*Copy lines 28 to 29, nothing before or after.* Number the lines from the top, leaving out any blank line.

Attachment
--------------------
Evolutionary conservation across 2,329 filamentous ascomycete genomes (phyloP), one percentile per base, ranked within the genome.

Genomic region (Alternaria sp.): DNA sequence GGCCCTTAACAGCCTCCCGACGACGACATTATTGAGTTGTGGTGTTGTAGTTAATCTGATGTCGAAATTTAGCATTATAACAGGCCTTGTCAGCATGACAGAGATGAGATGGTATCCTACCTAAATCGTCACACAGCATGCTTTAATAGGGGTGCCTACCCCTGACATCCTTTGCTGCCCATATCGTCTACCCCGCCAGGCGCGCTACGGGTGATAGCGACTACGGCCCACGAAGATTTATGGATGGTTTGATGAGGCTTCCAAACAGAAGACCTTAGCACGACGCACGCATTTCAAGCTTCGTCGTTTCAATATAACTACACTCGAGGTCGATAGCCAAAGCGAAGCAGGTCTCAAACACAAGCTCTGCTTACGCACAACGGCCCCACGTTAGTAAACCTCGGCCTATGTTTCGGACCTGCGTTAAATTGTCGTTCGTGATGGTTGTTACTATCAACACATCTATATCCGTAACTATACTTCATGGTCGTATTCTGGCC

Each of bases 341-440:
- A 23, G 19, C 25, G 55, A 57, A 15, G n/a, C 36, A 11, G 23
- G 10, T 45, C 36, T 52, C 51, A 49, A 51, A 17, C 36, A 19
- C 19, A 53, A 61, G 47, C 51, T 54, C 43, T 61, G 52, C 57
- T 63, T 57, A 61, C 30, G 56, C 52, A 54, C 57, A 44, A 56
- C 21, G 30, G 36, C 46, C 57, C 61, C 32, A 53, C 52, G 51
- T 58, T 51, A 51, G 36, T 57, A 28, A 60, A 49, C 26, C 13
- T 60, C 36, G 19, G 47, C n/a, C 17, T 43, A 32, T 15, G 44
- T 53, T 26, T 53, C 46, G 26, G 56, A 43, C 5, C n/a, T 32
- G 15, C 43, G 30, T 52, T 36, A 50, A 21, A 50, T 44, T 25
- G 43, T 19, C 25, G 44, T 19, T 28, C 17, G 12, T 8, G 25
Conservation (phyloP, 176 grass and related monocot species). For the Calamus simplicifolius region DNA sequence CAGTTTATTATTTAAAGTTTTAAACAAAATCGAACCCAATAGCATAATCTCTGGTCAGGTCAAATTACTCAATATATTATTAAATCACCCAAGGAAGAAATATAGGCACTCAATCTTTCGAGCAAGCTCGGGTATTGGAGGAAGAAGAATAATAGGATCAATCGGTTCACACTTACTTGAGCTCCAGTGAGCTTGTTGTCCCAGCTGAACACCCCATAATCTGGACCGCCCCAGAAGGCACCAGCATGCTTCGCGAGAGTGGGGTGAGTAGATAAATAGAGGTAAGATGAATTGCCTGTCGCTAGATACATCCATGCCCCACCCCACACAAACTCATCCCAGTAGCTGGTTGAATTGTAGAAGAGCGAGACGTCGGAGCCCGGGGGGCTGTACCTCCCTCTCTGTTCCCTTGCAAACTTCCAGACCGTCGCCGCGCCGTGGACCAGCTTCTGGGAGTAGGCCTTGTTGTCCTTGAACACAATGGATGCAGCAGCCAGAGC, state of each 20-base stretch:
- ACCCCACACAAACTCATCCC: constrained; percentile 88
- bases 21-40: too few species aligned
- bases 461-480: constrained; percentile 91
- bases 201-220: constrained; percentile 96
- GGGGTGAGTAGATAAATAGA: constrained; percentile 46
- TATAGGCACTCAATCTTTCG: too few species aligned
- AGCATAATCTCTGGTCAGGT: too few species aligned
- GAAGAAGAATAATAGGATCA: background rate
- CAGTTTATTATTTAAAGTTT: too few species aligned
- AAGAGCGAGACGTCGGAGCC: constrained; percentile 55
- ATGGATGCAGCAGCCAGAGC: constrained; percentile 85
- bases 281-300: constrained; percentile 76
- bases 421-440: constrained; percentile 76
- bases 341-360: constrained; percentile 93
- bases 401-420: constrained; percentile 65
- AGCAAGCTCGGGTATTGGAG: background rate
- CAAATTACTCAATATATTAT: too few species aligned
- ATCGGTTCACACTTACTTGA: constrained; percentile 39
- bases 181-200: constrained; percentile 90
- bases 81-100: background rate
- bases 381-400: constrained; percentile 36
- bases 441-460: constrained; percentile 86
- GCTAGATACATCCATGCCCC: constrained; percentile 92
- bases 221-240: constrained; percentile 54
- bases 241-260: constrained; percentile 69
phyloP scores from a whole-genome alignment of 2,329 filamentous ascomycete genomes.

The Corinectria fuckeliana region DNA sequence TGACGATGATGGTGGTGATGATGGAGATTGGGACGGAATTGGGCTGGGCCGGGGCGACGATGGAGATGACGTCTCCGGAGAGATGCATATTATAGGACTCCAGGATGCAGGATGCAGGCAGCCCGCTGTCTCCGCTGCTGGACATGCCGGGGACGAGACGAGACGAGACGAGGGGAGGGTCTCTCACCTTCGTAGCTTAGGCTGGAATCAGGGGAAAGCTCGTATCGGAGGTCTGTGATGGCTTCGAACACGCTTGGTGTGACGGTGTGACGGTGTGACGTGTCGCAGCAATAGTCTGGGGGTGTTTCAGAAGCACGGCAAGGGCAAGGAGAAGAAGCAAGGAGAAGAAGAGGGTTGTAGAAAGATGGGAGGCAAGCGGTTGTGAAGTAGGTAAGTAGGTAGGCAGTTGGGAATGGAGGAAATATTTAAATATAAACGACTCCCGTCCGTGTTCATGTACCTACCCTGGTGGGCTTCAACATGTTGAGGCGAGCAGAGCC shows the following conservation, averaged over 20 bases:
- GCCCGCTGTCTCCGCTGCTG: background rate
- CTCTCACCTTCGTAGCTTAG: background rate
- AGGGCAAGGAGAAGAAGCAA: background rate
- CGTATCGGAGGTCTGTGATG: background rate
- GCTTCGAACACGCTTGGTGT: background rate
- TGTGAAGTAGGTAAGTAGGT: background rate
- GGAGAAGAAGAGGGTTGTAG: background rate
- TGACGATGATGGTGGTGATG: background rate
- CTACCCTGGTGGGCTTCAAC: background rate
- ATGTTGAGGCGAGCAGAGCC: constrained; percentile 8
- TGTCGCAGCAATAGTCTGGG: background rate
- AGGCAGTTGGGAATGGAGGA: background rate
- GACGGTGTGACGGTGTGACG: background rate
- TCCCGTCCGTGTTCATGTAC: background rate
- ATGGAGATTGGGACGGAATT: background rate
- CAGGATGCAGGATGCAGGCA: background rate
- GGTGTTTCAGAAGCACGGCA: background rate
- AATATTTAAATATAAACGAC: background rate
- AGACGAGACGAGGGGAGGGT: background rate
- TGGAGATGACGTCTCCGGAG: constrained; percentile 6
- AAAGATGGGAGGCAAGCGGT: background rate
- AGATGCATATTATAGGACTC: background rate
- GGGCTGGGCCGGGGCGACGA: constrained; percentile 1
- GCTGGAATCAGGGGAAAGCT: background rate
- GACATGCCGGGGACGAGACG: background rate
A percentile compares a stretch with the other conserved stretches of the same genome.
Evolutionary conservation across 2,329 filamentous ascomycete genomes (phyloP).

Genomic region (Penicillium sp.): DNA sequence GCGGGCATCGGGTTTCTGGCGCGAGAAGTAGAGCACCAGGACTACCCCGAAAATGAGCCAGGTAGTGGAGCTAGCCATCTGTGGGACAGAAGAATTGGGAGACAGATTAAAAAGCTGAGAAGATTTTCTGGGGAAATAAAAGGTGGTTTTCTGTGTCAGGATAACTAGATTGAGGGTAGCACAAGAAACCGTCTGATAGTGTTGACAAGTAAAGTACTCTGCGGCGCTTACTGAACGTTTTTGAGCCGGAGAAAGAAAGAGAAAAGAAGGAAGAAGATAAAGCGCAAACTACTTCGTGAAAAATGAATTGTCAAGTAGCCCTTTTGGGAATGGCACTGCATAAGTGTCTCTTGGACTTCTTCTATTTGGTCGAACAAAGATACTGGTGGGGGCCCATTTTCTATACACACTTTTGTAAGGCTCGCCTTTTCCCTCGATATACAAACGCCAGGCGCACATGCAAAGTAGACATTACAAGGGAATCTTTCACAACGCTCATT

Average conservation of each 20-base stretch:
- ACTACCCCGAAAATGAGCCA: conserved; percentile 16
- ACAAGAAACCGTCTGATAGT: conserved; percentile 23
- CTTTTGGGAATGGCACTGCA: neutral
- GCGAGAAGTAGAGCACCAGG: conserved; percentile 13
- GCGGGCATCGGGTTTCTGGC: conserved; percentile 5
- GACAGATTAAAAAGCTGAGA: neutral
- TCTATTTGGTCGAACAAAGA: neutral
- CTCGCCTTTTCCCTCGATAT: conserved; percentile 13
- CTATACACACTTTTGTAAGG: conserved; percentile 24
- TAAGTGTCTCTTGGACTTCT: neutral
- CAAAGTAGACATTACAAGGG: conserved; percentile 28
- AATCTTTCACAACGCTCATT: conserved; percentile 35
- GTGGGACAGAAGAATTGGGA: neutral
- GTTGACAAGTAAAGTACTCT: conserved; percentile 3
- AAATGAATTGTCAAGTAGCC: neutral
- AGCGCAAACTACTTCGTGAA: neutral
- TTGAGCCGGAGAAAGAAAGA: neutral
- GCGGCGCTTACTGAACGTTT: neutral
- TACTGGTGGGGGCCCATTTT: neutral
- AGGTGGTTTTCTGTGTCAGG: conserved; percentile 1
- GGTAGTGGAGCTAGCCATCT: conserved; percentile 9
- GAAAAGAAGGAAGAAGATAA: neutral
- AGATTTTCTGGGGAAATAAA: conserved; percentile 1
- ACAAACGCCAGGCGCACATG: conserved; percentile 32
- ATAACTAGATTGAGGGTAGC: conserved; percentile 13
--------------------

- bases 341-360: constrained; percentile 93
- bases 401-420: constrained; percentile 65